A spokesperson for the French Government has said that it plans to legislate to allow lesbian couples access to assisted procreation.
This comes after an influential ethics panel yesterday recommended that medically assisted procreation be extended to include lesbian couples and single people.
The National Consultative Committee on Ethics made the recommendation on Tuesday, after President Emmanuel Macron promised to make the medically assisted reproduction techniques available to lesbians.
Government Spokesman Christophe Castaner said that Macron had been waiting for the backing of the ethics panel and now plans to legislate on the issue.
Castaner suggested that the process may be slow as to avoid strong opposition like that faced in 2013 when France legislated for same-sex marriage.
“It’s important to seek the broadest possible consensus and avoid overly dogmatic stances that would pitch people against one another,” Castaner told a weekly news conference.
“But our objective is to transform the view of the CCNE into legislation.”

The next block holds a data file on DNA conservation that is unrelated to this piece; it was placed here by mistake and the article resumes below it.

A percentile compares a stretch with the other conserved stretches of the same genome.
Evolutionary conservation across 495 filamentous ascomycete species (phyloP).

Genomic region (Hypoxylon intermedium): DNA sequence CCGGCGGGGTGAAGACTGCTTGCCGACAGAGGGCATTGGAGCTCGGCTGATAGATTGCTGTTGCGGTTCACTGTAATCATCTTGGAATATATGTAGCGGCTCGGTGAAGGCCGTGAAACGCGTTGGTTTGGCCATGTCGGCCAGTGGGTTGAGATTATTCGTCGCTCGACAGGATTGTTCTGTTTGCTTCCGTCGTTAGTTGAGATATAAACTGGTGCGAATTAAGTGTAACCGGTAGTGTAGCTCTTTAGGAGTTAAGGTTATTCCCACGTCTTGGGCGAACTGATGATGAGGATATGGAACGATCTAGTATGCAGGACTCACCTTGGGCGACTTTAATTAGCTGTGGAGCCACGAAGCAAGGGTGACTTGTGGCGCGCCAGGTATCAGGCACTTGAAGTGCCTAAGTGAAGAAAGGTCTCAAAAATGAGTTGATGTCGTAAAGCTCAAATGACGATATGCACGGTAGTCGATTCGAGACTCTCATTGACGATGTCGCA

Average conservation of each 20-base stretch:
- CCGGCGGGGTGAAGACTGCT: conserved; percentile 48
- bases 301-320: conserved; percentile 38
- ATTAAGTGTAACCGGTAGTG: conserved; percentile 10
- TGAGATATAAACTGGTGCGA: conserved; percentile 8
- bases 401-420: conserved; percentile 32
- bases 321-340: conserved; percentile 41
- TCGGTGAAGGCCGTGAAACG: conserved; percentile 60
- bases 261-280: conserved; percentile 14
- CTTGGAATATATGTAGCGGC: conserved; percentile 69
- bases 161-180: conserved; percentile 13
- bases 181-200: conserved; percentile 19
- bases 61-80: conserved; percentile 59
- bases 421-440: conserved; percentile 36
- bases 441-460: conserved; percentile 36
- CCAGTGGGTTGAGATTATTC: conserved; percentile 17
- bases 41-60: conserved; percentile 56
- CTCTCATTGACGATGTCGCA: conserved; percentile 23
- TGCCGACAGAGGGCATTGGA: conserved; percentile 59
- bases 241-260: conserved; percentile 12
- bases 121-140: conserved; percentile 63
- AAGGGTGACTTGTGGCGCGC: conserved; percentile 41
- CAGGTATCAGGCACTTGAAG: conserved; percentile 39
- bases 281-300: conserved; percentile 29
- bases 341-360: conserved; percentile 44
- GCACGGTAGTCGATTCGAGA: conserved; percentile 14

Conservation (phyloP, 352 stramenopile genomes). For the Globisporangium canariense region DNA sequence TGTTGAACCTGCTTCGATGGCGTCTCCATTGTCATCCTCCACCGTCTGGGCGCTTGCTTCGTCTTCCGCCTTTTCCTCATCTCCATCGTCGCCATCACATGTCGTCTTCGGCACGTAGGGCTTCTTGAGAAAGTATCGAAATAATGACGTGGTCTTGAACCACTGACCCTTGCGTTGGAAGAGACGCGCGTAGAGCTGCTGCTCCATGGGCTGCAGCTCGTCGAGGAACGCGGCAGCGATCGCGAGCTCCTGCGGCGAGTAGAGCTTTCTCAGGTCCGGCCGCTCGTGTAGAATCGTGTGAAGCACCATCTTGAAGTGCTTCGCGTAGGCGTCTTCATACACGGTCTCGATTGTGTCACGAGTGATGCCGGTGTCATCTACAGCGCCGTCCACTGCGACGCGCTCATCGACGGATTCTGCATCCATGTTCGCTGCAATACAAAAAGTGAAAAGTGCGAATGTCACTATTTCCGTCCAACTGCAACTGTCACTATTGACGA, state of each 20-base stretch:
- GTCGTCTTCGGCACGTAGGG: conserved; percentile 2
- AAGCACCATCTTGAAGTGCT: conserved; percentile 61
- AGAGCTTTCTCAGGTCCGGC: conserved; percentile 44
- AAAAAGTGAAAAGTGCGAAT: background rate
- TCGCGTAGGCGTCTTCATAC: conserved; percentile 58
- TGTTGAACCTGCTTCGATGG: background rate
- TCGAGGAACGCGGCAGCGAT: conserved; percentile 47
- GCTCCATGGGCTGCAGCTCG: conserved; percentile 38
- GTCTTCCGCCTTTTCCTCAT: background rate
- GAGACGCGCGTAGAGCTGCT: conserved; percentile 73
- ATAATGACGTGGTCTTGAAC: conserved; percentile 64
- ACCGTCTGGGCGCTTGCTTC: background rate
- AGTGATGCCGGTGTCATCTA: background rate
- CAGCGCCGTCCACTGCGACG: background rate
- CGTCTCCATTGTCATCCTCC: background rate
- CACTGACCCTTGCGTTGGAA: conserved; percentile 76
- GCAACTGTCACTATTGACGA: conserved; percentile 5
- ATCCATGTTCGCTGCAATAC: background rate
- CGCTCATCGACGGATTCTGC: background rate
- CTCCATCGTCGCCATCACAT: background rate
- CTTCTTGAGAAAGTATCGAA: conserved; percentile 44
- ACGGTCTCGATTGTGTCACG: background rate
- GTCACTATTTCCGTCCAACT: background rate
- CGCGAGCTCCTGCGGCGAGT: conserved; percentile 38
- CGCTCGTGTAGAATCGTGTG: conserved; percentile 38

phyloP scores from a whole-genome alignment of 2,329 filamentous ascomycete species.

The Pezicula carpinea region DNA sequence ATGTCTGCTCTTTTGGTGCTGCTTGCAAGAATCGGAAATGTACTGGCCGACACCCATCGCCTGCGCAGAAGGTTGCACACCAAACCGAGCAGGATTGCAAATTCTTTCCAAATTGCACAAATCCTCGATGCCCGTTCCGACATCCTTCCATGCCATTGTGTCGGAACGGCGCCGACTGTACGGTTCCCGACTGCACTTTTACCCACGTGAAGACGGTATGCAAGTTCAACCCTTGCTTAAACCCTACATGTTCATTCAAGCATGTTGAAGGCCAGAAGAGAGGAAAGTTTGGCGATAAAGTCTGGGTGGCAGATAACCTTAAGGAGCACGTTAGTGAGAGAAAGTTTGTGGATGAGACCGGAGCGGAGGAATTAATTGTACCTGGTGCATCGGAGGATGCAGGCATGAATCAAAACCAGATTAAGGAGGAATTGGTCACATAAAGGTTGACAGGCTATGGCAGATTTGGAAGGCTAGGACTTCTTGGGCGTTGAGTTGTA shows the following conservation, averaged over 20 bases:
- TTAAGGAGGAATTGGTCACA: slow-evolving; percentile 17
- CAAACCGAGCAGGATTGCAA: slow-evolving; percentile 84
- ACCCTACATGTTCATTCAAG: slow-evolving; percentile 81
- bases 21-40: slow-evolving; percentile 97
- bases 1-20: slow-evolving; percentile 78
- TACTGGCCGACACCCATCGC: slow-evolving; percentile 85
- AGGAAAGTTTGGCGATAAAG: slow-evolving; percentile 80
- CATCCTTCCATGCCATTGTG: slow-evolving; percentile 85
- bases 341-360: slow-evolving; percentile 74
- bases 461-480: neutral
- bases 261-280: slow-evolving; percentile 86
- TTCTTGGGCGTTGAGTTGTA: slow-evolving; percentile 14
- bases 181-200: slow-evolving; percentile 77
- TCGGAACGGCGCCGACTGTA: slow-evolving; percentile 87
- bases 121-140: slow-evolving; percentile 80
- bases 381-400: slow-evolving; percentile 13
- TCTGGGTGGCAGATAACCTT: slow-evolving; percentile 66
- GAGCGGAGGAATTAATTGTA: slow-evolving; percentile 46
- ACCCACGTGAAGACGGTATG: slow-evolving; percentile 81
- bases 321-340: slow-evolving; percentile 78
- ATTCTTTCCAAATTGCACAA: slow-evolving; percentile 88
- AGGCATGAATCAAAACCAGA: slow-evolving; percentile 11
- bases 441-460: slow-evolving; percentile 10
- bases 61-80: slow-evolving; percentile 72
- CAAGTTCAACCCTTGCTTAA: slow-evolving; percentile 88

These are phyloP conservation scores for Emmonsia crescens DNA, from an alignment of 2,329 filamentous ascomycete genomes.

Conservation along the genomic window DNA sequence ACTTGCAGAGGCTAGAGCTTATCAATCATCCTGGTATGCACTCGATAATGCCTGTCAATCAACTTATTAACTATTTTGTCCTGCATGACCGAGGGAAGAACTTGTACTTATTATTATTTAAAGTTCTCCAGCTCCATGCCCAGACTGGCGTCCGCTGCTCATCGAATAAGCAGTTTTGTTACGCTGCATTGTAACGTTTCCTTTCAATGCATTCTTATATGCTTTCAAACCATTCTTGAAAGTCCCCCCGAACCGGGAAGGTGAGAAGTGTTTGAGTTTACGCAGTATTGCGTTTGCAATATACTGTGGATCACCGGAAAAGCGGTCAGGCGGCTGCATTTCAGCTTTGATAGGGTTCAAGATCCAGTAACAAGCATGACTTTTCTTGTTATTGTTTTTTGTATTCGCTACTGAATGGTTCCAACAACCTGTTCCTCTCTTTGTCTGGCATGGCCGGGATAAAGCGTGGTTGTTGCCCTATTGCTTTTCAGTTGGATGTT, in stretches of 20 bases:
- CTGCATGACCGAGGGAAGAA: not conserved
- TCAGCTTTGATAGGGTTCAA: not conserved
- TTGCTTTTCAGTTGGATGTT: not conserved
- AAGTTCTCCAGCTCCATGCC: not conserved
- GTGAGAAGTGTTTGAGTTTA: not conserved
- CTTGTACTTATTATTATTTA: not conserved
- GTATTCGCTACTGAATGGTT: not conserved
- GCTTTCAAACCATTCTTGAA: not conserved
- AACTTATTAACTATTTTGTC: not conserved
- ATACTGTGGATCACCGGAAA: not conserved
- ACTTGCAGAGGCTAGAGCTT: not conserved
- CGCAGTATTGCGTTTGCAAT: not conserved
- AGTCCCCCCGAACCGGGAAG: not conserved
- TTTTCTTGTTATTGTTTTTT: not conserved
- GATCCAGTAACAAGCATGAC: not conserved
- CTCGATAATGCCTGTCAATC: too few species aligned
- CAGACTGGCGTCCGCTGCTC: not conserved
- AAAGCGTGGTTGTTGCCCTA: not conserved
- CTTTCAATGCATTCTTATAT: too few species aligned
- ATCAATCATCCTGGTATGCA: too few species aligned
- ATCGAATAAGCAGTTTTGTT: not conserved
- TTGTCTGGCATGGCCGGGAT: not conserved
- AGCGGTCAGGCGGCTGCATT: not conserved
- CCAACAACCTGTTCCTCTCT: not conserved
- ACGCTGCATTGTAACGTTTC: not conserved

If France goes ahead and changes its laws on assisted procreation, it would bring it in line with other European countries like Britain, Belgium and Spain.
It is currently only available to straight couples in France.
Some LGBT groups welcomed the recommendation, and SOS Homophibie said it was a good move, urging the President to legislate for the move swiftly.
Macron, who has spoken out on a number of LGBT issues, officially became the President of France last month.
Macron is a staunch supporter of LGBT rights and equality, having dedicated an entire section of his manifesto to addressing issues that the LGBT community faces.
The newly elected president, who is the youngest president to ever be elected in France, has pledged to end everyday homophobia as well as workplace anti-LGBT discrimination.
He has also promised to defend equal marriage, a legislation that Macron has deemed “an enrichment of what the family is in France that shows its importance to all of us”.
His anti-LGBT opponent, Le Pen, had promised to abolish the law that created marriage equality in the country, burying the policy in a manifesto of 144 pledges.
The President faced ‘gay’ smears in the weeks running up to the final vote from Russian state media outlets.